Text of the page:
Read a bit here now and then, and let it seep in gradually:

There's a lot of good writing on chores on Joyce's site, too, on the righthand column.
Joyfully Rejoycing

Sandra Dodd:

The whole bedtime thing has become a kind of monstrous religion for some families, and a disaster for some others.

NEVER, ever did my kids stay up all night when they were young. I was the first one to be writing about not having arbitrary bedtimes, because we never did, from birth. But for a family that DID have a bedtime by the clock, for them to let kids stay up later sometimes, for real reasons, makes sense. For them to tell the kids "You can stay up as late as you want" makes ZERO sense, especially if someone needs to go to bed in the morning, or they're in an apartment building where the neighbors are trying to sleep, or if the kids will stay up late for no other reason than that they finally can and it seems wild and exotic and exciting.

I'm very sorry that ever happened in ANY family.

When Marty was 14 he stayed up nearly all night because a friend wanted to. Marty saw no purpose, and fell asleep just before morning, but his friend was THRILLED with the **freedom** from his mom's house and rules.

When we were all sharing a computer, and then when he first had his own computer, Kirby used to stay up until about 5:00 playing video games, but it was because it was a time when he could get uninterrupted hours on his games, when others were asleep.

Without all the crazed excitement of years of rules being lifted, children will get tired and want to go to sleep at some point. Parents can help them wind down, and get the house darker, and quieter, and make bedtime peaceful and desirable. But after years of "NO, I said get in the bed and stay there" (which I heard a few hundred times myself), the idea of that changing is very exciting.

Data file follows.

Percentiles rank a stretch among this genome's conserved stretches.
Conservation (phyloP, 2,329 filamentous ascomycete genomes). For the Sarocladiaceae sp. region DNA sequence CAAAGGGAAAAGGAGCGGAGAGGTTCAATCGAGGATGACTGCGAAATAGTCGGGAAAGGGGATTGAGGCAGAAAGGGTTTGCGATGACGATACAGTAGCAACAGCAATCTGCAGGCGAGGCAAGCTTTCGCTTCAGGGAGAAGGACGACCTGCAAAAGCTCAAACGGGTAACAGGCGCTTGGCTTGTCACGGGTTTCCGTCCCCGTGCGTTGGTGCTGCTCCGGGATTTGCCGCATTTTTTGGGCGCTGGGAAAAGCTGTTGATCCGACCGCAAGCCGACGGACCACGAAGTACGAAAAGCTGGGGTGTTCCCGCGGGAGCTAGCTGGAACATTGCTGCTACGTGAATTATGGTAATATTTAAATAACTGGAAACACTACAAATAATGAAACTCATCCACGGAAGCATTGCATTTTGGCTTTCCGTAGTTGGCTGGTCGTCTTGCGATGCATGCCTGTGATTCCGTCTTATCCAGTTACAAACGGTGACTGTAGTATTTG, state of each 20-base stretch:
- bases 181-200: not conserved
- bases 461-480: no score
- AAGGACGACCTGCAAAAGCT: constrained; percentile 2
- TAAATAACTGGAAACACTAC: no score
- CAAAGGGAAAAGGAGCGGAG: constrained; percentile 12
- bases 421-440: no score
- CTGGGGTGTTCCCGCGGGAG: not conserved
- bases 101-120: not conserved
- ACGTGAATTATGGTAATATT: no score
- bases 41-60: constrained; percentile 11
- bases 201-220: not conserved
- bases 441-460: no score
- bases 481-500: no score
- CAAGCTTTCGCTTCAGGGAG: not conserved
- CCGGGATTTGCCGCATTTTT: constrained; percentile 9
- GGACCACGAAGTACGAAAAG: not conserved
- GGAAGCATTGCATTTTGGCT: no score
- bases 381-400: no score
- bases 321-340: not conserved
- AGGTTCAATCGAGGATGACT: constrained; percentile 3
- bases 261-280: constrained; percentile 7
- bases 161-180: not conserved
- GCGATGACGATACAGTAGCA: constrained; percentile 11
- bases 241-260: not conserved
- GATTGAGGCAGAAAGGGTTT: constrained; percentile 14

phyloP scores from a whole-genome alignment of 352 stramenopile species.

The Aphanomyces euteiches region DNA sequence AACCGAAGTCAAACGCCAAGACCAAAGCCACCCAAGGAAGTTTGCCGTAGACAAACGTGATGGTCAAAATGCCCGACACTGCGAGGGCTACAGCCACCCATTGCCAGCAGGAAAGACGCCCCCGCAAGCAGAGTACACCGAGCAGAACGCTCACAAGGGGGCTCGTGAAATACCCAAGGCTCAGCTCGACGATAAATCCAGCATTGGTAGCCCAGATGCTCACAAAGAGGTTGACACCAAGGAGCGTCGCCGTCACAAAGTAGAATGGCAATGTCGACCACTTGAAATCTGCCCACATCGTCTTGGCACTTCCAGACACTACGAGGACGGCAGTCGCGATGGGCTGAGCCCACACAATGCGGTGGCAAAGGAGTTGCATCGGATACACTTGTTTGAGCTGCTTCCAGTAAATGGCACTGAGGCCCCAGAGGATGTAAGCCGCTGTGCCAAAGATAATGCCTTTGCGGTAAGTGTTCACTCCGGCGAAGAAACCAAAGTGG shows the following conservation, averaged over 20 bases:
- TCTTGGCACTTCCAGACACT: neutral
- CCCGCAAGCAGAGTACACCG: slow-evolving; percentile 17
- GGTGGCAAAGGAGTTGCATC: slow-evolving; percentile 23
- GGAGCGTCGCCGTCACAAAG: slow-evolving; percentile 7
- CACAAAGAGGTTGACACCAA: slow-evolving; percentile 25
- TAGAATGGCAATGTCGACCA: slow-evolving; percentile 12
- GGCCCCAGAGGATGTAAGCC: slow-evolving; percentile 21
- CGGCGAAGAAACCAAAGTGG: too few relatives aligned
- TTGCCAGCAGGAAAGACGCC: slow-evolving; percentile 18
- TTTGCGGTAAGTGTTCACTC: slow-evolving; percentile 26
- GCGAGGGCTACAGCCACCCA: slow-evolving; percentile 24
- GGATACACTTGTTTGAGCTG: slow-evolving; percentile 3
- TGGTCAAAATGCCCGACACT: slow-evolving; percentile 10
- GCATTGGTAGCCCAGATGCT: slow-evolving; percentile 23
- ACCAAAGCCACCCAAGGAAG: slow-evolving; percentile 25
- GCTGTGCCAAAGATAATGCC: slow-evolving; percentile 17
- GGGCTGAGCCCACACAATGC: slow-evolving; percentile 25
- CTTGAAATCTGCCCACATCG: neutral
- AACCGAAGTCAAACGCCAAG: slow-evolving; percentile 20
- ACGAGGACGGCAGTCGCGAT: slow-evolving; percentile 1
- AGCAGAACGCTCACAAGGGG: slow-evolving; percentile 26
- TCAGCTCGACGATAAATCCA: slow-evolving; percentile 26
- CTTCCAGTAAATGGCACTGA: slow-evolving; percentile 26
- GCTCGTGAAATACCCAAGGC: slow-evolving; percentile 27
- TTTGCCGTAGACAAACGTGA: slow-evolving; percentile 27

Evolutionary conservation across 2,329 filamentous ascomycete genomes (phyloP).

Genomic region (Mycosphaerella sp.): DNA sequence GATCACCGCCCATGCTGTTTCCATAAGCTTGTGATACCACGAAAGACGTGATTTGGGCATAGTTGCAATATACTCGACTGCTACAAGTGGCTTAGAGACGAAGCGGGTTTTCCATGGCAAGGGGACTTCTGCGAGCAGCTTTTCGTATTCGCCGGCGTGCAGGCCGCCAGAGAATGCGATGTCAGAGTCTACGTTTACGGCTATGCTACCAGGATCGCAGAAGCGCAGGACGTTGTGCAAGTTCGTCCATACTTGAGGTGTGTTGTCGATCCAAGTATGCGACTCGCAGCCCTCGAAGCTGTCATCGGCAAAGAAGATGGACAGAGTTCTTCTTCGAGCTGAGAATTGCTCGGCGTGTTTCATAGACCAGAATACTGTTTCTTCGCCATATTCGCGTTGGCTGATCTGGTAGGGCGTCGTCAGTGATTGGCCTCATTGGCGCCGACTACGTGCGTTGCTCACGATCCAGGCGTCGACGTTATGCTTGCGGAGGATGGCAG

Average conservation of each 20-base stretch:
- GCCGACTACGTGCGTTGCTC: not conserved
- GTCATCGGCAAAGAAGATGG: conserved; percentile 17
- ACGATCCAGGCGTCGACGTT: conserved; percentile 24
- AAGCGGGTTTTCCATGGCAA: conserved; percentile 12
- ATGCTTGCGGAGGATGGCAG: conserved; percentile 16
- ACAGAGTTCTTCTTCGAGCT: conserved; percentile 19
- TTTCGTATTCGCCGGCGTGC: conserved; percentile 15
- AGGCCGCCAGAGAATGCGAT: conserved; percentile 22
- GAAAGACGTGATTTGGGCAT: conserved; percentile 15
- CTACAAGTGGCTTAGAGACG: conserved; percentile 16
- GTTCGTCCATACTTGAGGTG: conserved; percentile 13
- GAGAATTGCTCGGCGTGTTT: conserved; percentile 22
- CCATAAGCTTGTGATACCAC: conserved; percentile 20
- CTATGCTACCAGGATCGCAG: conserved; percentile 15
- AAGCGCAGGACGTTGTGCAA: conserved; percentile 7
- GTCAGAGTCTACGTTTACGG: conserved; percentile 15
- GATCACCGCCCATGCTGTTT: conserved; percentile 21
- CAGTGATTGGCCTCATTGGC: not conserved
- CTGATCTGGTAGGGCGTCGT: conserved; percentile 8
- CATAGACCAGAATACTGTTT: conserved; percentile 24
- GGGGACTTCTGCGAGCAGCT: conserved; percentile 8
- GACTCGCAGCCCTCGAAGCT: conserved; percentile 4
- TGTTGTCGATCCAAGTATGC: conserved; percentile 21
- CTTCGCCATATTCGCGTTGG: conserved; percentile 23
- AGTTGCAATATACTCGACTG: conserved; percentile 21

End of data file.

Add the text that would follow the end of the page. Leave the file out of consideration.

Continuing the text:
—Sandra D.
Holly Blossom:
More important than the question "am I getting it wrong?", is asking the question:
After a day of play and togetherness my 2 year old will often be tired and need to sleep before my older one.

I make it easy by snuggling, reading, in bed, dimly lit room. I respond to her energy levels and how she is showing me she is feeling. Some nights she is full of beans and will crawl into my lap when she is done, some nights there is a knowing between us that its time and I make a quiet space for her to chill and fall asleep.

"Unschooling" bed time and meals is about responding to each child's different and ever-changing needs.

—Holly B.
Alex Polikowsky:
My kids have never had bed times. What they had was a parent that was aware of when they were tired and helped them go to sleep.

Many parents will trust a baby to sleep when tired . They know their baby usually sleeps at certain times and they work with that. They will take the baby to a quiet room, or go for a walk, whatever helps their child sleep.They read the signs of tired baby and help them sleep whichever way necessary for each individual child.

A child hits one or two and those same parents now decide that the right time to sleep is, let's say, 7PM. So instead of looking at their child for signs of being tired, they start looking at their clock.

Struggles start to occur when kids are shifting nap times, seasons change, and other outside factors. Instead of the parents being aware their child is tired or not they are still going by the clock.

What if you kept looking at your child even if they were 2, 3 or even 8?
What if you still facilitate and help and you are aware when they are tired and help them and create a sleep inducing environment?
What if the child can sit with you and watch a movie until they zonk out the same way you nursed them to sleep when they were babies? without struggles or bed times.

Lack of bed times does not equal leaving your child to just crash alone and unassisted. Lack of bedtime does not mean a parent not paying attention and facilitating their sleep or not creating a sleeping environment for their child to peacefully fall asleep.

I have always done that. I have always been a partner of my kids sleep. Both my kids have come to me and asked to go to bed because they were tired but I was not waiting for them to do so. I was usually the one facilitating, helping them and being aware they were tired and ready to sleep.

I remember going upstairs to a quiet room to watch a movie and nurse my 3 year old to sleep when I could see she needed it. It happened most days at around the same time. So that was our bed time.

—Alex P.

More on sleeping

Parenting issues


Late Night Learning, a Sandra Dodd article documenting some of the best conversations, "after hours"